Monday, July 6, 2009

Salmonellosis

There are approximately 2,000 different types of salmonella bacteria that cause the salmonellosis infection, although not all affect birds. Organisms are transmitted through secretions of the nares and eyes, through the air (when these secretions, feather dust or droppings containing the bacteria dry, become powdery and can be inhaled), or by ingesting contaminated food or water.

Nearly all animals are susceptible to salmonella infections. Free-ranging birds, flies, rats and other rodents may be conduits of the bacteria. A bird may be a carrier, with no observable symptoms, but able to transmit the bacteria to other birds or people and cause acute illness. Humans may transfer salmonella infections to companion birds as well, especially greys, amazons, cockatoos and macaws.

The types of salmonella that may be present in companion birds are generally not considered to be dangerous to an otherwise healthy human. As with other diseases, the concern is for the young, the elderly, and those with compromised immune systems.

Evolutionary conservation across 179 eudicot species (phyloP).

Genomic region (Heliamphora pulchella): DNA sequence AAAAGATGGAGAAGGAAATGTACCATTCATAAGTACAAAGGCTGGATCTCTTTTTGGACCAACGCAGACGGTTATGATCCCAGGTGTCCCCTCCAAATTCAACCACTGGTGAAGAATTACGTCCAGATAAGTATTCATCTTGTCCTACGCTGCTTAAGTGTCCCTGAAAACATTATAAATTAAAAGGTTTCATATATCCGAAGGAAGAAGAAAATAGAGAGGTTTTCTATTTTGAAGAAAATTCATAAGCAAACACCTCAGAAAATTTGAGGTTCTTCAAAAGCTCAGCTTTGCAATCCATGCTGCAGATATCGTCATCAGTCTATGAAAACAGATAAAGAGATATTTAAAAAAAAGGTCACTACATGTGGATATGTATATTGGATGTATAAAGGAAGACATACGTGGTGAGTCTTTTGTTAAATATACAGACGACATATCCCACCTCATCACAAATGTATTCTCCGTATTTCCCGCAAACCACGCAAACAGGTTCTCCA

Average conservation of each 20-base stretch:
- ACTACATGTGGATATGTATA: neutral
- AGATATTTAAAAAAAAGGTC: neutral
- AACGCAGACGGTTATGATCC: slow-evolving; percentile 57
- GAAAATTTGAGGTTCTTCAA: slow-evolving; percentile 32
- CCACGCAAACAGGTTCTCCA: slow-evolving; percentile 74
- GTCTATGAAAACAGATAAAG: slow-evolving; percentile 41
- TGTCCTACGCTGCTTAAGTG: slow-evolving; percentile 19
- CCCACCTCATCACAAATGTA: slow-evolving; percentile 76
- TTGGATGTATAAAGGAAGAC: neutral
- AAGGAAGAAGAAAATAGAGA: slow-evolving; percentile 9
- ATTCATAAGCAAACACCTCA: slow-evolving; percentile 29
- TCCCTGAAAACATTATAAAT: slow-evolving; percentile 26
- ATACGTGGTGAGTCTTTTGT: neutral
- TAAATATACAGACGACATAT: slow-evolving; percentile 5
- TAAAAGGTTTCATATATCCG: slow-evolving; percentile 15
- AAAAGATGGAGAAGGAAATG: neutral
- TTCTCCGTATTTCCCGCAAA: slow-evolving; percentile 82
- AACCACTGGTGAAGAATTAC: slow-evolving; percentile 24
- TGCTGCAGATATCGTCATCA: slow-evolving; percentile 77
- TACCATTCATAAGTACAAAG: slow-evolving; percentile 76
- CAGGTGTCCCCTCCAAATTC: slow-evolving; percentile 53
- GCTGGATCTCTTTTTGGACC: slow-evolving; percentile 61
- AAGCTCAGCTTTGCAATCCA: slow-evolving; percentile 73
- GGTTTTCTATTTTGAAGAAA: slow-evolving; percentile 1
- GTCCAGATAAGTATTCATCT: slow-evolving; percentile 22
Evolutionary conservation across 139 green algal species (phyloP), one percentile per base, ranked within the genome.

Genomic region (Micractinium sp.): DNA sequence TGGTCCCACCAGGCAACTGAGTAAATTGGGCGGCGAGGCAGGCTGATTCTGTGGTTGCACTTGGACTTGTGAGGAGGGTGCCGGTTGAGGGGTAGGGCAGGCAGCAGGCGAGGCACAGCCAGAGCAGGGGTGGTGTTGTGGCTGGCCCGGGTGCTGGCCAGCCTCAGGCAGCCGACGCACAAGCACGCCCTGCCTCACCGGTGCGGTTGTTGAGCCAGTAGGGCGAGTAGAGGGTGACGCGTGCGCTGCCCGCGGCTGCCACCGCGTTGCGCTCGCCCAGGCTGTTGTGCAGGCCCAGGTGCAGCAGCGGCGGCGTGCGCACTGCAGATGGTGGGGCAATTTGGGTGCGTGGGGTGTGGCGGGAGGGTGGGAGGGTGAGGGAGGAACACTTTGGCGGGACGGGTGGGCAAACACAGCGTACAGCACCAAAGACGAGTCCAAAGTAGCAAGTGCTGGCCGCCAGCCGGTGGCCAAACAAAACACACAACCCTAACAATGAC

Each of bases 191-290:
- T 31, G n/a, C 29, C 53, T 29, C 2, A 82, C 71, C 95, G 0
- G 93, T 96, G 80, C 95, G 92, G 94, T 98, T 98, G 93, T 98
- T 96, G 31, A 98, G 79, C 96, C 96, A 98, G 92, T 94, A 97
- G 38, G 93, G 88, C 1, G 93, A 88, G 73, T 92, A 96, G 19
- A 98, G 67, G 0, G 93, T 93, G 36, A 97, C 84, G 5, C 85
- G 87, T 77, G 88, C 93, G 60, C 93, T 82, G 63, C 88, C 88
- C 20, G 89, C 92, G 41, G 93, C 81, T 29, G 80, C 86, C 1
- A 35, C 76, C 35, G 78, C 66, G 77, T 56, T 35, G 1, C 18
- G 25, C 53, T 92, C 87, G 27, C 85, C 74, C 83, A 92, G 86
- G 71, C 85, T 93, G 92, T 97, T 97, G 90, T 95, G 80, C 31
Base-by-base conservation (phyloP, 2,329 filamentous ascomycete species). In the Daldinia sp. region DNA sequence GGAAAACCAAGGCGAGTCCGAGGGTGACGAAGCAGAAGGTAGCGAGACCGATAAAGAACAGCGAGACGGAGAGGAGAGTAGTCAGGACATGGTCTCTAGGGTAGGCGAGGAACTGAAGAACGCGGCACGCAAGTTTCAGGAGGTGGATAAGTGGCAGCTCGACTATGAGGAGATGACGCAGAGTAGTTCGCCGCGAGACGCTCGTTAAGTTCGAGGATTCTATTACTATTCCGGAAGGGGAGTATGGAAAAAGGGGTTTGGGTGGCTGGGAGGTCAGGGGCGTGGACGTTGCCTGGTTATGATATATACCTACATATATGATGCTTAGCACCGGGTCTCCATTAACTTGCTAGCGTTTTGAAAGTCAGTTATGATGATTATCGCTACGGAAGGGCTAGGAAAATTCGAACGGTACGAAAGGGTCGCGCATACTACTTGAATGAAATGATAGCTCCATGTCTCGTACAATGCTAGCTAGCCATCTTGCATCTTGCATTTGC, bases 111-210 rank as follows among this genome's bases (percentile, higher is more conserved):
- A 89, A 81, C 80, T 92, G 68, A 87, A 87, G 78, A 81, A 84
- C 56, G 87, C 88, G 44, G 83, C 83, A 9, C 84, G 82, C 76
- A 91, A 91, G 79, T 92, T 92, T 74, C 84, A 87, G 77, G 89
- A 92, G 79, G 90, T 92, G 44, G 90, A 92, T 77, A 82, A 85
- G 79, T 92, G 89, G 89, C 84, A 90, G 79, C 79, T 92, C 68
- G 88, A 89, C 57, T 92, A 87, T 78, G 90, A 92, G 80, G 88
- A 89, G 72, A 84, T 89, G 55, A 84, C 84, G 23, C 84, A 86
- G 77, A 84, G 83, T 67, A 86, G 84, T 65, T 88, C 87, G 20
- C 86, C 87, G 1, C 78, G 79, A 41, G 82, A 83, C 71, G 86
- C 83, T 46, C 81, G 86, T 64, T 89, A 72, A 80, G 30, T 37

Treatment is more successful if the specific invading bacteria can be identified. If a salmonella infection is suspected, an avian vet can swab the cloaca, and any secretions from the eyes and nares, and send them for analysis.

The average incubation period is 12 to 36 hours.

In birds, some of the symptoms include:

Diarrhea
Vomiting
Fever
Dehydration
Weakness
Weight loss
Lethargy
Swollen eyelids
Fluffed up appearance

(In humans, the symptoms are much the same, in addition to abdominal cramps and headache, minus the last symptom on the list above, of course!)

Years ago, it seemed we only heard of salmonella in connection with eating raw or under-cooked eggs. (This is when I had to stop tasting the chocolate chip cookie dough.... because it had raw eggs in it.... bummer....)

However, recently there was an outbreak of salmonella in peanut butter, and I believe a suspected outbreak surrounding pistachios. It is what we commonly refer to generically as food poisoning, and it is no fun. In certain circumstances, it can be life-threatening.

When it comes to preventing salmonella in our flock (which then keeps us from being exposed to it as well), what is our best defense?

Gimme' a "Q"....

Gimme' a "u"....

Gimme' a "a"....

Gimme' a "r"....

ok... ok... we know the rest!


Better safe and healthy! All birdies... step forward and eat your veggies!








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